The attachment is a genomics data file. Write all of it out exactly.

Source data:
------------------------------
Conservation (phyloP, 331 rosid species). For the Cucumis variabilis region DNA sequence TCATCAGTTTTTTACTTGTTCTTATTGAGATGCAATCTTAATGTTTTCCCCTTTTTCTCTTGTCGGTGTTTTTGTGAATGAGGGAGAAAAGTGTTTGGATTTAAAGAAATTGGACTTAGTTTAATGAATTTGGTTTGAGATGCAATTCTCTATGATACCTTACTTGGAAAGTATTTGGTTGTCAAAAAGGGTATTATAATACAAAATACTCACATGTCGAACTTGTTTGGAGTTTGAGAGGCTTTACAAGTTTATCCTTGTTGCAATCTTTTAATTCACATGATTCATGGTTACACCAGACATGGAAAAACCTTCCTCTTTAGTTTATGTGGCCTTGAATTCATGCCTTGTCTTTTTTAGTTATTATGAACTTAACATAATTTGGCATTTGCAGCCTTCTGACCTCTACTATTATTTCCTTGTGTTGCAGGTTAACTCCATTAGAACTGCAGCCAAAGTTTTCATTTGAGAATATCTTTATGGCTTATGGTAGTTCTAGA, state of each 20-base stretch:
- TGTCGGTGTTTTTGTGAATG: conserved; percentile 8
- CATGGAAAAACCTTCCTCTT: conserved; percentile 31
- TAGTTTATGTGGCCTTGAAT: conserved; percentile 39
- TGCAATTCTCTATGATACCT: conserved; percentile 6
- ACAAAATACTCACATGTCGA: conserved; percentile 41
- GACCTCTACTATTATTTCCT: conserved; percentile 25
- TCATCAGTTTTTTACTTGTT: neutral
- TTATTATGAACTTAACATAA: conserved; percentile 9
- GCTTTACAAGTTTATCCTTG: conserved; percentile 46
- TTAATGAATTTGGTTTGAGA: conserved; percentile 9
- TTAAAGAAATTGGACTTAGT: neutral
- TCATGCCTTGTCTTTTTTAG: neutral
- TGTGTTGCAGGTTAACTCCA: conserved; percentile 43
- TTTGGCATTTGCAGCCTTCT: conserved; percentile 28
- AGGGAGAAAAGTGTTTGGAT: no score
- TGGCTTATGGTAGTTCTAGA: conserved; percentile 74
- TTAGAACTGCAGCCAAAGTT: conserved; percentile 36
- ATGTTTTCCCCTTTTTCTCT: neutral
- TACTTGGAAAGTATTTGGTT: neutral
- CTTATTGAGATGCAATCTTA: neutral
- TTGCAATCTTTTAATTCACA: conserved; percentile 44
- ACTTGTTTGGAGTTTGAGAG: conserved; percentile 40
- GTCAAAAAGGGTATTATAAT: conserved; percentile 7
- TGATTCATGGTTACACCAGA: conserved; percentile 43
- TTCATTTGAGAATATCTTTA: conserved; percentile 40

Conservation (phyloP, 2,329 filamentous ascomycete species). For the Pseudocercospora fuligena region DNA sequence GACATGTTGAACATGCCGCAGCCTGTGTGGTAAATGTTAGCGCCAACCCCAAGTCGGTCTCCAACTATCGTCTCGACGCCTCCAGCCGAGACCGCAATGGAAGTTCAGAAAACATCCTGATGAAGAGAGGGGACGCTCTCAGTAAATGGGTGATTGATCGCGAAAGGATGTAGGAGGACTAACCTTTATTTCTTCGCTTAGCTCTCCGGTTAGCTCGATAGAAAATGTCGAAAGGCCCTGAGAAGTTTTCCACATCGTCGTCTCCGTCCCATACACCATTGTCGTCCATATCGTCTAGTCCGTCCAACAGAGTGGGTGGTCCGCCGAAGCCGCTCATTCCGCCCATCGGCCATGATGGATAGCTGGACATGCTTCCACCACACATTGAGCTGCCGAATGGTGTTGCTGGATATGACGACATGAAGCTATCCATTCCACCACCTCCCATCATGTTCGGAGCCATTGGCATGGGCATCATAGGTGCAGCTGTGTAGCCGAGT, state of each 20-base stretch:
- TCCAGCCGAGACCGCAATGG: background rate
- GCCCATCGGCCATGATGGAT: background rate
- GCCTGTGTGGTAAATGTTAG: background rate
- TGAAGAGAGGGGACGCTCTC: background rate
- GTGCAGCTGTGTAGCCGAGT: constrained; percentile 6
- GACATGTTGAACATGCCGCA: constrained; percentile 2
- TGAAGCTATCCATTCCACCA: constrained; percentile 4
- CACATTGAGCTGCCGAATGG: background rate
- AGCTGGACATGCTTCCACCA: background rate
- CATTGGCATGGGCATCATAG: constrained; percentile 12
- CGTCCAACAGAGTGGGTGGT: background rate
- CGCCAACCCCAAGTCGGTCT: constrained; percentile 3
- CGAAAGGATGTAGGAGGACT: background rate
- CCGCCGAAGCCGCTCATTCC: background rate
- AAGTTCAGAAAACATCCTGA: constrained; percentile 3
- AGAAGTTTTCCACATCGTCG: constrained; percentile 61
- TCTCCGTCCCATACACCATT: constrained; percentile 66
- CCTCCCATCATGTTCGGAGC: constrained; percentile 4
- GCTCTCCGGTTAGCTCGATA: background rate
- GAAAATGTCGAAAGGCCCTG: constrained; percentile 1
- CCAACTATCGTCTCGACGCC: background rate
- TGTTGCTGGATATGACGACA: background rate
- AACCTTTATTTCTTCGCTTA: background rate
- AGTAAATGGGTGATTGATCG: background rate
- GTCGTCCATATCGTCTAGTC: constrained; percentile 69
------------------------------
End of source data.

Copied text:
Conservation (phyloP, 331 rosid species). For the Cucumis variabilis region DNA sequence TCATCAGTTTTTTACTTGTTCTTATTGAGATGCAATCTTAATGTTTTCCCCTTTTTCTCTTGTCGGTGTTTTTGTGAATGAGGGAGAAAAGTGTTTGGATTTAAAGAAATTGGACTTAGTTTAATGAATTTGGTTTGAGATGCAATTCTCTATGATACCTTACTTGGAAAGTATTTGGTTGTCAAAAAGGGTATTATAATACAAAATACTCACATGTCGAACTTGTTTGGAGTTTGAGAGGCTTTACAAGTTTATCCTTGTTGCAATCTTTTAATTCACATGATTCATGGTTACACCAGACATGGAAAAACCTTCCTCTTTAGTTTATGTGGCCTTGAATTCATGCCTTGTCTTTTTTAGTTATTATGAACTTAACATAATTTGGCATTTGCAGCCTTCTGACCTCTACTATTATTTCCTTGTGTTGCAGGTTAACTCCATTAGAACTGCAGCCAAAGTTTTCATTTGAGAATATCTTTATGGCTTATGGTAGTTCTAGA, state of each 20-base stretch:
- TGTCGGTGTTTTTGTGAATG: conserved; percentile 8
- CATGGAAAAACCTTCCTCTT: conserved; percentile 31
- TAGTTTATGTGGCCTTGAAT: conserved; percentile 39
- TGCAATTCTCTATGATACCT: conserved; percentile 6
- ACAAAATACTCACATGTCGA: conserved; percentile 41
- GACCTCTACTATTATTTCCT: conserved; percentile 25
- TCATCAGTTTTTTACTTGTT: neutral
- TTATTATGAACTTAACATAA: conserved; percentile 9
- GCTTTACAAGTTTATCCTTG: conserved; percentile 46
- TTAATGAATTTGGTTTGAGA: conserved; percentile 9
- TTAAAGAAATTGGACTTAGT: neutral
- TCATGCCTTGTCTTTTTTAG: neutral
- TGTGTTGCAGGTTAACTCCA: conserved; percentile 43
- TTTGGCATTTGCAGCCTTCT: conserved; percentile 28
- AGGGAGAAAAGTGTTTGGAT: no score
- TGGCTTATGGTAGTTCTAGA: conserved; percentile 74
- TTAGAACTGCAGCCAAAGTT: conserved; percentile 36
- ATGTTTTCCCCTTTTTCTCT: neutral
- TACTTGGAAAGTATTTGGTT: neutral
- CTTATTGAGATGCAATCTTA: neutral
- TTGCAATCTTTTAATTCACA: conserved; percentile 44
- ACTTGTTTGGAGTTTGAGAG: conserved; percentile 40
- GTCAAAAAGGGTATTATAAT: conserved; percentile 7
- TGATTCATGGTTACACCAGA: conserved; percentile 43
- TTCATTTGAGAATATCTTTA: conserved; percentile 40

Conservation (phyloP, 2,329 filamentous ascomycete species). For the Pseudocercospora fuligena region DNA sequence GACATGTTGAACATGCCGCAGCCTGTGTGGTAAATGTTAGCGCCAACCCCAAGTCGGTCTCCAACTATCGTCTCGACGCCTCCAGCCGAGACCGCAATGGAAGTTCAGAAAACATCCTGATGAAGAGAGGGGACGCTCTCAGTAAATGGGTGATTGATCGCGAAAGGATGTAGGAGGACTAACCTTTATTTCTTCGCTTAGCTCTCCGGTTAGCTCGATAGAAAATGTCGAAAGGCCCTGAGAAGTTTTCCACATCGTCGTCTCCGTCCCATACACCATTGTCGTCCATATCGTCTAGTCCGTCCAACAGAGTGGGTGGTCCGCCGAAGCCGCTCATTCCGCCCATCGGCCATGATGGATAGCTGGACATGCTTCCACCACACATTGAGCTGCCGAATGGTGTTGCTGGATATGACGACATGAAGCTATCCATTCCACCACCTCCCATCATGTTCGGAGCCATTGGCATGGGCATCATAGGTGCAGCTGTGTAGCCGAGT, state of each 20-base stretch:
- TCCAGCCGAGACCGCAATGG: background rate
- GCCCATCGGCCATGATGGAT: background rate
- GCCTGTGTGGTAAATGTTAG: background rate
- TGAAGAGAGGGGACGCTCTC: background rate
- GTGCAGCTGTGTAGCCGAGT: constrained; percentile 6
- GACATGTTGAACATGCCGCA: constrained; percentile 2
- TGAAGCTATCCATTCCACCA: constrained; percentile 4
- CACATTGAGCTGCCGAATGG: background rate
- AGCTGGACATGCTTCCACCA: background rate
- CATTGGCATGGGCATCATAG: constrained; percentile 12
- CGTCCAACAGAGTGGGTGGT: background rate
- CGCCAACCCCAAGTCGGTCT: constrained; percentile 3
- CGAAAGGATGTAGGAGGACT: background rate
- CCGCCGAAGCCGCTCATTCC: background rate
- AAGTTCAGAAAACATCCTGA: constrained; percentile 3
- AGAAGTTTTCCACATCGTCG: constrained; percentile 61
- TCTCCGTCCCATACACCATT: constrained; percentile 66
- CCTCCCATCATGTTCGGAGC: constrained; percentile 4
- GCTCTCCGGTTAGCTCGATA: background rate
- GAAAATGTCGAAAGGCCCTG: constrained; percentile 1
- CCAACTATCGTCTCGACGCC: background rate
- TGTTGCTGGATATGACGACA: background rate
- AACCTTTATTTCTTCGCTTA: background rate
- AGTAAATGGGTGATTGATCG: background rate
- GTCGTCCATATCGTCTAGTC: constrained; percentile 69